Movies, TV shows and other entertaining video are now so plentiful online that "Internet TV" may become mass-media entertainment. And much of it is free or relatively inexpensive from Hulu.com, TV.com, Netflix or Apple's iTunes.
But to become mainstream, Internet video needs to be viewed on the TV, not the PC. Fortunately, that's becoming easier. Several new products offer to bridge the PC-to-TV gap (see news.cnet.com/8301-1023_3-10189658-93.html.)
But many people don't need those products; they can simply plug an Internet-connected PC into the TV and watch. This is easiest if you have a home Wi-Fi network because you can just set your laptop PC next to the television.
The best picture and sound come from a digital connection between a new laptop and an HDTV, said Phil Leigh, an analyst with Inside Digital Media in Tampa, Fla. Both PC and TV need a plug-in for an HDMI (High Definition Multimedia Interface) connecting cable, which costs $20 or more.
"People that haven't done it are locked into thinking it's complicated," Leigh said. "But it's no more complicated than using a TV remote." See his demonstration at www.futureofpodcasting.com/downloads/howto_ipod.mp4.
But you can get an acceptable, VCR-quality TV picture using older technology. PCs like my three-year-old HP laptop often have an analog video plug-in called S-Video. My analog TV, a five-year-old JVC 32-inch model, also has one. (For more about PC-to-TV connection cables, see www.amazon.com/gp/video/ontv/connect/ref=atv_ontv_connect_info.)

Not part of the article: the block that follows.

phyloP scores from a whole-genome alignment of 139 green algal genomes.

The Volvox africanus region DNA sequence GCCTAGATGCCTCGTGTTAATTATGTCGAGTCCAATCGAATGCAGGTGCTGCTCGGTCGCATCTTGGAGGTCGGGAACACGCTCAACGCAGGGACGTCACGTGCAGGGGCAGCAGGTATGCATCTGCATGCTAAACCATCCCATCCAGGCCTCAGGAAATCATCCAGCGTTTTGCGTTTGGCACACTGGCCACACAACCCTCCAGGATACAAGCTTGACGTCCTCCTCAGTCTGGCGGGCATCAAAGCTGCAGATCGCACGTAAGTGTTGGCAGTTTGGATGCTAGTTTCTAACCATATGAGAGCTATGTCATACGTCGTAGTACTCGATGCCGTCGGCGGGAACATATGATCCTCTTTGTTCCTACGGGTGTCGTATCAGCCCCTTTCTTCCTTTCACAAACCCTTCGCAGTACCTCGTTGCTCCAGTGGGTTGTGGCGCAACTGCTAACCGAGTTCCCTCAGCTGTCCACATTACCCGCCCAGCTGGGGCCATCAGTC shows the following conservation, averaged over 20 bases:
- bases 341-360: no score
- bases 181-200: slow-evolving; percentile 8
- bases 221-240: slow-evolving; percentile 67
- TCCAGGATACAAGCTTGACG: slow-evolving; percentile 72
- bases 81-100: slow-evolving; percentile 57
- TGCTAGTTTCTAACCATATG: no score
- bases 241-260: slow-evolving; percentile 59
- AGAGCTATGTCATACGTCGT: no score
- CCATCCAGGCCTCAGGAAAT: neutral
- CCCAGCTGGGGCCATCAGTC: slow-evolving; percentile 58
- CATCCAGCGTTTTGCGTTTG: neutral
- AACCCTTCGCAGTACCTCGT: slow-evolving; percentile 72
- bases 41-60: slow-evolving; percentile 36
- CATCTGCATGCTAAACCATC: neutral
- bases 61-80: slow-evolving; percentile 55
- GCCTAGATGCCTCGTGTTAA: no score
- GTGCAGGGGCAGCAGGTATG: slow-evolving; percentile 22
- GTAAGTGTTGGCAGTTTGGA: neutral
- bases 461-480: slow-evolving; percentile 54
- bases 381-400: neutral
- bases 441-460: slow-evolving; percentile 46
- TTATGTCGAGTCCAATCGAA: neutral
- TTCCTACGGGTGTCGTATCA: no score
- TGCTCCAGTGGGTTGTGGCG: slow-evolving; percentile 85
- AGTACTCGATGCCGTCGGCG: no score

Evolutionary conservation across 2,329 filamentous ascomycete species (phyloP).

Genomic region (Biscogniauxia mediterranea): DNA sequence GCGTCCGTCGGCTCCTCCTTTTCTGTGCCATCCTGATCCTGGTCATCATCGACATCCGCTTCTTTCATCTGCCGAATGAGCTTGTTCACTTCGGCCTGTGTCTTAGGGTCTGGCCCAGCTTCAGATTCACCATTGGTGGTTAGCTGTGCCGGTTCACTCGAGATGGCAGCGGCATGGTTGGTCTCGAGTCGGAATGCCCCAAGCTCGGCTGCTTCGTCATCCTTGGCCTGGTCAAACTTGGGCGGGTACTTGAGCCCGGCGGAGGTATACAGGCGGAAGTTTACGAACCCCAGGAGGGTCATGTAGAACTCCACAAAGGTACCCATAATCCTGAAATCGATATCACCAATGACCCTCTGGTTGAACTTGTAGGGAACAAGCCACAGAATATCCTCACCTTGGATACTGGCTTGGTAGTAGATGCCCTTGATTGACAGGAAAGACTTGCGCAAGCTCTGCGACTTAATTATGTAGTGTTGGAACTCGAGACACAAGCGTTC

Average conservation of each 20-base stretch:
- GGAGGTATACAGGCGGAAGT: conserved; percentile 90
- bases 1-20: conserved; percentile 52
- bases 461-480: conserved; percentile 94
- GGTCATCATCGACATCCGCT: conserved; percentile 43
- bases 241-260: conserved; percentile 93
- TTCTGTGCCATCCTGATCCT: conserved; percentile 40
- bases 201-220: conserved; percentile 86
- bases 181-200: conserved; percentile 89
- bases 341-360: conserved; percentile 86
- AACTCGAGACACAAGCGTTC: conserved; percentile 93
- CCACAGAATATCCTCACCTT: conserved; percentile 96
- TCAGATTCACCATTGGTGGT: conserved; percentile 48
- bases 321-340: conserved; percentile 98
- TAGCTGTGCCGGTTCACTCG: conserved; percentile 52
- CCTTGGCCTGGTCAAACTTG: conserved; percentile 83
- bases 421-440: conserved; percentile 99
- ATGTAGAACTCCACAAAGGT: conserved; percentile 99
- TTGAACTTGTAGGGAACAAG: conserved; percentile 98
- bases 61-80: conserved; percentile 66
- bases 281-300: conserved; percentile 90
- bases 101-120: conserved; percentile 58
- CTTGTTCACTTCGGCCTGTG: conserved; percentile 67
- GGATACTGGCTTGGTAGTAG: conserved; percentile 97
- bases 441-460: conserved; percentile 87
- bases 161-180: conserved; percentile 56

Setup was simple. I plugged in the cable, turned on the Windows Vista PC and answered "yes" when asked if I wanted the same image to appear on both PC and TV screens.
Because the S-Video cable transmits only video, I used the speakers on the laptop for sound. But I could have used a $20 audio cable to shift the sound to the TV or to external speakers.
While watching the streaming Internet movie "National Treasure Book of Secrets" (from the Netflix website, $9 monthly subscription required) I got an image that my wife described as "pretty good and certainly watchable." Videos from YouTube and TV shows from the NBC and CBS Web pages were equally clear.
In all cases, I was able to view the video in full-screen mode. And while Internet video will sometimes become jerky or freeze, I had few problems.
Although the TV picture wasn't as sharp as the digital image on my 17-inch laptop, it made online video available to family members who weren't going to watch movies on a PC. I expect that watching Internet video on the TV is going to catch on in a big way.
E-mail tech questions to steve.j.alexander@ gmail.com, or write Tech Q&A, 425 Portland Av. S., Minneapolis, MN 55488-0002. Include name, city and phone number.